Temporal range: Miocene–Present
Burmese python (Python bivittatus)
Scientific classification Edit this classification
Domain: Eukaryota
Kingdom: Animalia
Phylum: Chordata
Class: Reptilia
Order: Squamata
Suborder: Serpentes
Family: Pythonidae
Genus: Python
Daudin, 1803
Type species
Python molurus[citation needed]
Linnaeus, 1758

Python is a genus of constricting snakes in the Pythonidae family native to the tropics and subtropics of the Eastern Hemisphere.[1]

The name python was proposed by François Marie Daudin in 1803 for non-venomous flecked snakes.[2] Currently, 10 python species are recognized as valid taxa.[3]

Three formerly considered python subspecies have been promoted, and a new species recognized.[when?]


The generic name Python was proposed by François Marie Daudin in 1803 for non-venomous snakes with a flecked skin and a long split tongue.[2]

In 1993, seven python species were recognized as valid taxa.[4] On the basis of phylogenetic analyses, between seven and 13 python species are recognized.[5][6]

Species Image IUCN Red List and geographic range
Indian python (P. molurus; Linnaeus, 1758)[7] NT[8]
Central African rock python (P. sebae; Gmelin, 1788)[9] NT[10]

Range shown in green
Ball python (P. regius; Shaw, 1802)[11] NT[12]
Burmese python (P. bivittatus; Kuhl, 1820)[13] VU[14]
Southern African rock python (P. natalensis; Smith, 1833)[15] LC[16]

Range shown in orange
Sumatran short-tailed python (P. curtus; Schlegel, 1872)[17] LC[18]

Range shown in yellow
Bornean python (P. breitensteini; Steindachner, 1881)[19] LC[20]

Range shown in green
Angolan python (P. anchietae; Bocage, 1887) LC[21]
Blood python (P. brongersmai; Stull, 1938) (formerly P. curtus brongersmai) LC[22]

Range shown in red
Myanmar short-tailed python (P. kyaiktiyo; Zug, Gotte & Jacobs, 2011)[23] VU[24]
West of the Tenasserim Hills, Myanmar[24]
European python (Python europaeus; Szyndlar & Rage, 2003)[25] EX

Extinct species known from the discovery of a trunk vertebrae dated to the Miocene epoch, found in Vieux-Collonges and La Grive-Saint-Alban, France.[25]

Distribution and habitat

Python anchietae

In Africa, pythons are native to the tropics south of the Sahara, but not in the extreme south-western tip of southern Africa (Western Cape) or in Madagascar. In Asia, they occur from Bangladesh, Nepal, India, Pakistan, and Sri Lanka, including the Nicobar Islands, through Myanmar, east to Indochina, southern China, Hong Kong and Hainan, as well as in the Malayan region of Indonesia and the Philippines.[1]


Some suggest that P. bivittatus and P. sebae have the potential to be problematic invasive species in South Florida.[26] In early 2016, after a culling operation yielded 106 pythons, Everglades National Park officials suggested that "thousands" may live within the park, and that the species has been breeding there for some years. More recent data suggest that these pythons would not withstand winter climates north of Florida, contradicting previous research suggesting a more significant geographic potential range.[27]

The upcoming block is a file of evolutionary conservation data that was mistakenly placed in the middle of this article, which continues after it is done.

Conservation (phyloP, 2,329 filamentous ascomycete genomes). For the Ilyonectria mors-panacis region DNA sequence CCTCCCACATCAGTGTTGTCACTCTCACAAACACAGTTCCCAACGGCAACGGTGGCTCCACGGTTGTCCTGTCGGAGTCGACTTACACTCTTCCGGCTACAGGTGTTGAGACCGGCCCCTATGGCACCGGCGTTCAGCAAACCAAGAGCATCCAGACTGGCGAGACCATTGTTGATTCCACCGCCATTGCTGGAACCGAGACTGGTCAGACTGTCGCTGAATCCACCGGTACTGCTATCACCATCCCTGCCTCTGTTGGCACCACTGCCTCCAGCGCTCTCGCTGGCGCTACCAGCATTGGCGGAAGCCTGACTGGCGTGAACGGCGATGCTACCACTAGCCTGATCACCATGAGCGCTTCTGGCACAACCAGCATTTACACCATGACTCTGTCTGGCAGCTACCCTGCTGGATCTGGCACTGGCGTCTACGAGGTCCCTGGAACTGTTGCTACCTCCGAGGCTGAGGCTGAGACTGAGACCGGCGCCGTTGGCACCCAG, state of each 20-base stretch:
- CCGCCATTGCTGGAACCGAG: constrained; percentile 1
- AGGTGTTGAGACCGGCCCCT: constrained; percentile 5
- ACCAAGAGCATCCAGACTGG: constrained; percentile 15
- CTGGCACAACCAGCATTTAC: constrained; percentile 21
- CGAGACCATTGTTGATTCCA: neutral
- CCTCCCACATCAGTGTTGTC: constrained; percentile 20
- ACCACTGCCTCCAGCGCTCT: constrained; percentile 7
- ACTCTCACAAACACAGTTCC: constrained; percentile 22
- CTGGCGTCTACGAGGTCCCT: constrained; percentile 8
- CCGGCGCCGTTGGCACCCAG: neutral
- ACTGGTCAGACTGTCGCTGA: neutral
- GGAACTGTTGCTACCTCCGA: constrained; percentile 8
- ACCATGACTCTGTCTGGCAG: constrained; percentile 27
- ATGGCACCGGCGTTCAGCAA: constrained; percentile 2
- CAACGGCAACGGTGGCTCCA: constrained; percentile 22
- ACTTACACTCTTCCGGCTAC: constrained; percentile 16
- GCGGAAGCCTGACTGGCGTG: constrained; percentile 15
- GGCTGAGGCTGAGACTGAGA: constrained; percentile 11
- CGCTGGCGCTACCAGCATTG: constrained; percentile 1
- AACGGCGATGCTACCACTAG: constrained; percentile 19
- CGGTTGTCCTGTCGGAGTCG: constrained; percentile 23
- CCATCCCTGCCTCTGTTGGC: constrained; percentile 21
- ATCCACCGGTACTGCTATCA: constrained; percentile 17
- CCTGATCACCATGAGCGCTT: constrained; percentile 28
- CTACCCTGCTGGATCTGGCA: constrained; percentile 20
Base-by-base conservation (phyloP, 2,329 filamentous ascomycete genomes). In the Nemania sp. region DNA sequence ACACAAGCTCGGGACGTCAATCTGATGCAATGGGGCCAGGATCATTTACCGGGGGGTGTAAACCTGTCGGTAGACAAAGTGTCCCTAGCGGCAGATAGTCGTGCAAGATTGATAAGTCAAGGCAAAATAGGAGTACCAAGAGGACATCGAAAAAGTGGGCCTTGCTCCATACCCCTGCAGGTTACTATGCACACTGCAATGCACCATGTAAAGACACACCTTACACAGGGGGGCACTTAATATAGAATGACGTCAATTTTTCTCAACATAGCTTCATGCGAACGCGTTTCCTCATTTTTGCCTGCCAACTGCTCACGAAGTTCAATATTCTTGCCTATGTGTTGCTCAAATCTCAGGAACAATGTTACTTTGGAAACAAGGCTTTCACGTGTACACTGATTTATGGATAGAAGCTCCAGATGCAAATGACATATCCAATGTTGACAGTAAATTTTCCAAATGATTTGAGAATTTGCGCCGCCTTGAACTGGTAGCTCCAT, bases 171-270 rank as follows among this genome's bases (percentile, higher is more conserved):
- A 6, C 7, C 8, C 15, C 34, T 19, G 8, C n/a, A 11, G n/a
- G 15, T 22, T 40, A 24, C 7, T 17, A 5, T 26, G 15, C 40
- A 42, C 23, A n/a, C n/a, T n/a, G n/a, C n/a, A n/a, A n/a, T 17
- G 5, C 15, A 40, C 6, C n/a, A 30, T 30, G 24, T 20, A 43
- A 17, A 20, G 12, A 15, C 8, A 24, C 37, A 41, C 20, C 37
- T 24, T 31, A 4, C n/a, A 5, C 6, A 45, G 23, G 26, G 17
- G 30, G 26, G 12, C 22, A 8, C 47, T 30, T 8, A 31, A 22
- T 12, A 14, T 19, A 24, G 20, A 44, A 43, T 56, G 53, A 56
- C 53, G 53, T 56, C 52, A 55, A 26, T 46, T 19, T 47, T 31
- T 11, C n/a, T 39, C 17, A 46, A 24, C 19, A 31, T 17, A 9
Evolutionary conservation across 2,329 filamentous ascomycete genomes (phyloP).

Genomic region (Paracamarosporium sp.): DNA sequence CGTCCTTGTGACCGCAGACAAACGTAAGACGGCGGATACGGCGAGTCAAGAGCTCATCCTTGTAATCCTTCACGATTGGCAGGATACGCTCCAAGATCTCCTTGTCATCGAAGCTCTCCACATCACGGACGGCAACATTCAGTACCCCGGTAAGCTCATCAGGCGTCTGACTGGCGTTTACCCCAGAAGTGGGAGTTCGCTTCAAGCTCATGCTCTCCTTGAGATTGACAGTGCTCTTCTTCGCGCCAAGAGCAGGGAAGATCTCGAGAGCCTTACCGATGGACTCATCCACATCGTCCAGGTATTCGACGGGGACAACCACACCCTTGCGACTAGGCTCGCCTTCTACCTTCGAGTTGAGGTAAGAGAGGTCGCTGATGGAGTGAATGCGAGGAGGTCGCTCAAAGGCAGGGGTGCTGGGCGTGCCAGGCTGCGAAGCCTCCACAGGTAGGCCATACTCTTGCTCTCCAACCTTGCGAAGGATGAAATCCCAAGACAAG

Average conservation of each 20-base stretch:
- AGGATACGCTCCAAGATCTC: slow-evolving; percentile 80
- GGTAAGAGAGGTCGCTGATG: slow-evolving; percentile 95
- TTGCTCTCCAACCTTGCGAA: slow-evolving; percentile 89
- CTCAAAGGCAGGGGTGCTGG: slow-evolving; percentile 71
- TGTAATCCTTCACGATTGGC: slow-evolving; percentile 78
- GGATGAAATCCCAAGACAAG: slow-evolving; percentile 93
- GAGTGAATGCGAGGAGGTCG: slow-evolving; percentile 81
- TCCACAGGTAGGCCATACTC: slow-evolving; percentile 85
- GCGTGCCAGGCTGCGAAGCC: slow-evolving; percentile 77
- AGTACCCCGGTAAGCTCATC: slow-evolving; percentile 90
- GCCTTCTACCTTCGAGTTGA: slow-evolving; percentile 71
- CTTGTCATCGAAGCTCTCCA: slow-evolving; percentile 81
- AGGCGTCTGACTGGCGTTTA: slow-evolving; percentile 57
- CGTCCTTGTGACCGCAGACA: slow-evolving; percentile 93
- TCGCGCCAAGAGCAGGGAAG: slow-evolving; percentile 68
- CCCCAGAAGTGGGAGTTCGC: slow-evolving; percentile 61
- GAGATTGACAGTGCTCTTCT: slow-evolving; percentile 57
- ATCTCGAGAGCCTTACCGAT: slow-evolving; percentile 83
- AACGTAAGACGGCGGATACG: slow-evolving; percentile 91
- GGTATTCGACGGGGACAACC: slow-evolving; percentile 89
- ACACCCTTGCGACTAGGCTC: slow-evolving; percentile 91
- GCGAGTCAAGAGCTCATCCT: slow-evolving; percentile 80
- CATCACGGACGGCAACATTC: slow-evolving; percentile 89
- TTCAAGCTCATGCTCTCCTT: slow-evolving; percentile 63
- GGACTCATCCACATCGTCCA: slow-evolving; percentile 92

Ball pythons commonly exhibit mutations, such as this "Spider" morph, and are popular among snake keepers.

Python skin is used to make clothing, such as vests, belts, boots and shoes, or fashion accessories such as handbags. It may also be stretched and formed as the sound board of some string musical instruments, such as the erhu spike-fiddle, sanxian and the sanshin lutes.[28][29] With a high demand of snake skin in the current fashion industry, countries in Africa and Southern Asia partake in the legal and illegal selling of python skin. Providing an extremely low pay for the hunters with an extremely high selling product for the consumers, there is an enormous gap between the beginning and end of the snake skin trade.[30]

As pets

Many Python species, such as P. regius, P. brongersmai, P. bivittatus and M. reticulatus, are popular to keep as pets due to their ease of care, docile temperament, and vibrant colors, with some rare mutations having been sold for several thousands of dollars. Pythons in the pet trade are sourced from the wild, or from captive females that were taken from the wild ('captive-born'), or from parents that themselves were born in a captive setting ('captive-bred')[31] Despite controversy that has arisen from media reports, with proper safety procedures pet pythons are relatively safe to own.[32][33]


The word 'Python' is derived from the Latin word 'pȳthon' and the Greek word 'πύθων', both referring to the "serpent slain, who was fabled to have been called Pythius in commemoration of his victory near Delphi by Apollo according to the myth".[34]


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